Democrats who were told that a fellow Democrat disagreed with them prepared less well for the discussion than Democrats who were told that a Republican disagreed with them.

Republicans showed the same pattern. When disagreement comes from a socially different person, we are prompted to work harder.

Diversity jolts us into cognitive action in ways that homogeneity simply does not. For this reason, diversity appears to lead to higher-quality scientific research. They found that papers written by diverse groups receive more citations and have higher impact factors than papers written by people from the same ethnic group. Moreover, they found that stronger papers were associated with a greater number of author addresses; geographical diversity, and a larger number of references, is a reflection of more intellectual diversity.

The Power of Anticipation Diversity is not only about bringing different perspectives to the table. Simply adding social diversity to a group makes people believe that differences of perspective might exist among them and that belief makes people change their behavior. But when members of a group notice that they are socially different from one another, they change their expectations. They anticipate differences of opinion and perspective.

They assume they will need to work harder to come to a consensus. This logic helps to explain both the upside and the downside of social diversity: They might not like it, but the hard work can lead to better outcomes. In a study of jury decision making, social psychologist Samuel Sommers of Tufts University found that racially diverse groups exchanged a wider range of information during deliberation about a sexual assault case than all-white groups did.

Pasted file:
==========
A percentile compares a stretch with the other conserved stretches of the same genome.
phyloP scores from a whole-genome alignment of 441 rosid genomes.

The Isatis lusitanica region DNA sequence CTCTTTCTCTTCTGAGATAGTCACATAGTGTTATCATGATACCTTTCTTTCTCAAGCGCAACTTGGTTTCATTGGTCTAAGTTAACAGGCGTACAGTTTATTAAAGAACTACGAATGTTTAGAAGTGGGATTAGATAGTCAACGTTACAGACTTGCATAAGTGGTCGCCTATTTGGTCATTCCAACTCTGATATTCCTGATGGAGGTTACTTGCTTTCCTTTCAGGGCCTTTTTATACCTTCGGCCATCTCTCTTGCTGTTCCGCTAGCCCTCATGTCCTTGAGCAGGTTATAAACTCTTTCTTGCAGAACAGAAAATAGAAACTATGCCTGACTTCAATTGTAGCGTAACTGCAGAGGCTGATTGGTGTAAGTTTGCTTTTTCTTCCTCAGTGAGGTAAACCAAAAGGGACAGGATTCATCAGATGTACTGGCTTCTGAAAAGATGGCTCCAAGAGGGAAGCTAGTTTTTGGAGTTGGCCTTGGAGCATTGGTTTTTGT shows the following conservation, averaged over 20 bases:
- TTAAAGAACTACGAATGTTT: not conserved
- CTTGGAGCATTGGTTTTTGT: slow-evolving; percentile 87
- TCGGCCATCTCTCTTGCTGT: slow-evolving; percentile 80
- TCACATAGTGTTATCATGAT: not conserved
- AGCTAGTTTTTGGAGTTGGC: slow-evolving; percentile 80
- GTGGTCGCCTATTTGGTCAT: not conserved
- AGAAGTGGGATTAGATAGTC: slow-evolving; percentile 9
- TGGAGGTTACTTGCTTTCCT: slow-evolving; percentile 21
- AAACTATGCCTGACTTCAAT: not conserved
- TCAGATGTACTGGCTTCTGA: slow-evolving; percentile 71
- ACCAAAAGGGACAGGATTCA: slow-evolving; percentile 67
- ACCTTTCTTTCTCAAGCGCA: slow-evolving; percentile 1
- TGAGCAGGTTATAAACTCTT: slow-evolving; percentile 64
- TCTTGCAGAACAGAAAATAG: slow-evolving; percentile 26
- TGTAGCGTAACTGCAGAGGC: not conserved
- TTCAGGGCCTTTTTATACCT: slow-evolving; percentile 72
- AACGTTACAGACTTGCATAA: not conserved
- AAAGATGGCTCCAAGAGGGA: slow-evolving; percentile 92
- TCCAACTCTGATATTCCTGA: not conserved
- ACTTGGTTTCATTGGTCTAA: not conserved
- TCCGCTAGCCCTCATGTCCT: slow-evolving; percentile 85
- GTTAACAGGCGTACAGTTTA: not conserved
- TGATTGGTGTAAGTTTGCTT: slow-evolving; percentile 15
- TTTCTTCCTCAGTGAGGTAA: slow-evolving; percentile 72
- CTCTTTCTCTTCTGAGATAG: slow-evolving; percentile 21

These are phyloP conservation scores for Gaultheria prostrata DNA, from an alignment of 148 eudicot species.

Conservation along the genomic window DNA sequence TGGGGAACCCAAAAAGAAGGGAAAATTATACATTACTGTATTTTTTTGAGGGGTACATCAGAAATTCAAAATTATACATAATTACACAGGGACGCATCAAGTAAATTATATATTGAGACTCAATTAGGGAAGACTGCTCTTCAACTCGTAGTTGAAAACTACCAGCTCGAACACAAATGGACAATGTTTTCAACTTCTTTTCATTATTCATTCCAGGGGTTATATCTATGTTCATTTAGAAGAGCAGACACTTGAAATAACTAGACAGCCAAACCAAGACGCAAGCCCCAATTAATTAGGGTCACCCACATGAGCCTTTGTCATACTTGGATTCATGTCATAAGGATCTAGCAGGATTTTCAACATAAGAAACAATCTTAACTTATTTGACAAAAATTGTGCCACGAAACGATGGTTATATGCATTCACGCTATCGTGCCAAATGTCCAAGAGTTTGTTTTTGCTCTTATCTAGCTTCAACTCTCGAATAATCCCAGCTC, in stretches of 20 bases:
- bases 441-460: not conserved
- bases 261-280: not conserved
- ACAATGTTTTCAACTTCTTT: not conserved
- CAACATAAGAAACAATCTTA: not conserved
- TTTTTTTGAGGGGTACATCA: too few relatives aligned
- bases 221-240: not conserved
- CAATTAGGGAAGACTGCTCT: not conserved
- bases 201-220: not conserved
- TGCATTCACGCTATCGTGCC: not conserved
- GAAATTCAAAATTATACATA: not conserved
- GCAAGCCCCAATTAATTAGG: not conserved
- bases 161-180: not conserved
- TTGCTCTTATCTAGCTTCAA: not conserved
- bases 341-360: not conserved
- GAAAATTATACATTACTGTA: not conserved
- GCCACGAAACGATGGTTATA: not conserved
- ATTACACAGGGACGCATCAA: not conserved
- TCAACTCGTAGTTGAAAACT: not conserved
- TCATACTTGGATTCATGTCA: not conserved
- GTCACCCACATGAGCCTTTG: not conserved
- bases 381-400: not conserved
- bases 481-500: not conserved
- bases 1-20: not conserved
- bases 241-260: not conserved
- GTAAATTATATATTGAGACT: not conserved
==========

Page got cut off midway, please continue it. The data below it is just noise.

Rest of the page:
In collaboration with judges and jury administrators in a Michigan courtroom, Sommers conducted mock jury trials with a group of real selected jurors. Although the participants knew the mock jury was a court-sponsored experiment, they did not know that the true purpose of the research was to study the impact of racial diversity on jury decision making. Sommers composed the six-person juries with either all white jurors or four white and two black jurors.

As you might expect, the diverse juries were better at considering case facts, made fewer errors recalling relevant information and displayed a greater openness to discussing the role of race in the case. These improvements did not necessarily happen because the black jurors brought new information to the group—they happened because white jurors changed their behavior in the presence of the black jurors. In the presence of diversity, they were more diligent and open-minded.

Group Exercise Consider the following scenario: You are writing up a section of a paper for presentation at an upcoming conference. You are anticipating some disagreement and potential difficulty communicating because your collaborator is American and you are Chinese. Because of one social distinction, you may focus on other differences between yourself and that person, such as her or his culture, upbringing and experiences—differences that you would not expect from another Chinese collaborator.

How do you prepare for the meeting? In all likelihood, you will work harder on explaining your rationale and anticipating alternatives than you would have otherwise.

This is how diversity works: The pain associated with diversity can be thought of as the pain of exercise. You have to push yourself to grow your muscles. The pain, as the old saw goes, produces the gain.

In just the same way, we need diversity—in teams, organizations and society as a whole—if we are to change, grow and innovate.

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Total 2 comments.
#1 05.09.2018 â 10:39 Nadav:
Somewhere I have already seen similar information

#2 06.09.2018 â 12:14 Toby26:
The fact, a unique article